The government has published its bill for stage one of the HS2 rail link between London and the North, itv.com reports.
After much political wrangling and protests, the government has today (Monday) officially published the bill which offers details on the high speed rail link between London Euston and Birmingham.
The publication acts as a “hybrid bill”, as it is not only a bill but also an application for planning rights. This means that, if it is passed, the bill would then give parliament the power to begin building the line. As such, it would then have an estimated completion date of 2026 and cost in the region of £42.6 billion.
Whilst the government will be hoping its bill is passed with relative ease, the actual results may be somewhat different. After beginning with widespread support, the high speed link has, in recent months, begun haemorrhaging supporters. Most recently, the Institute of Directors said it would be withdrawing support for the project, whilst Labour claimed current plans have seen the Conservatives write the project a “blank cheque”.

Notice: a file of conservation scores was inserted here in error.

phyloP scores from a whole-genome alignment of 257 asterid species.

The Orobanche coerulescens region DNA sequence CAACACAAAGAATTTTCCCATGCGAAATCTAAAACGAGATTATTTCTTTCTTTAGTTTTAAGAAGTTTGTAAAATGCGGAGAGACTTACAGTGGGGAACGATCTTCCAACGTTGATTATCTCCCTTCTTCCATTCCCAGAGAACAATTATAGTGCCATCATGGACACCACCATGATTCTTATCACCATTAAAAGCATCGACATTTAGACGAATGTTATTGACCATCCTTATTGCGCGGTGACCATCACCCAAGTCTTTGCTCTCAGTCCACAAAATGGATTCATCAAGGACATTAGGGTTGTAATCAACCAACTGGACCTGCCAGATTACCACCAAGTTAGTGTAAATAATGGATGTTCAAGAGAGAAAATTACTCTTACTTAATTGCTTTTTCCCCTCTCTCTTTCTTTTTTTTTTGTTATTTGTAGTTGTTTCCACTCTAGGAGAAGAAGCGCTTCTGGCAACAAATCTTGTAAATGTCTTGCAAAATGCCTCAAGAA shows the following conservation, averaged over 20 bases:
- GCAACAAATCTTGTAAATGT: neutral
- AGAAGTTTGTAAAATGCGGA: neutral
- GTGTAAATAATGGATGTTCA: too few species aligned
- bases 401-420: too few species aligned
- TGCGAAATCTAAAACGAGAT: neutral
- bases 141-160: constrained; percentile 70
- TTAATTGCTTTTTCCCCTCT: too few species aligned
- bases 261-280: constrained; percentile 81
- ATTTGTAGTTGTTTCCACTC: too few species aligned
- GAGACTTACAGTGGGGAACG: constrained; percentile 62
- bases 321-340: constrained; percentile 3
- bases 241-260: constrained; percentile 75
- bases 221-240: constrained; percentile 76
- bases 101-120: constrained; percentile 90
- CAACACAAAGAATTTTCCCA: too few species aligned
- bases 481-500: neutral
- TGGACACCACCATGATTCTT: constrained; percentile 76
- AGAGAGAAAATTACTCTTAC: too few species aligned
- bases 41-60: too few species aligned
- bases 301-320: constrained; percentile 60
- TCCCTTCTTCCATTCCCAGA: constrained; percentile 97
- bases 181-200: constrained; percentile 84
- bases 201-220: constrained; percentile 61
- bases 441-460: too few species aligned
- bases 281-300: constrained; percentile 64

Commenting on the bill and offering it his full support, transport secretary Patrick McLaughlin told buyingbusinesstravel.com:”HS2 is the most ambitious and important infrastructure project in the UK since we built the M25 30 years ago, and in 30 more years it will be just as integral a part of the nation’s prosperity.
“The bill will give us the powers we need to get the railway built and start delivering the extra room on our railways that this country so desperately needs. It will also start the process of rebalancing the economy and bringing our great cities closer together. That is why this bill is so important – it marks the move from aspiration to delivery. Now is the time to be bold and ensure HS2 becomes a reality.”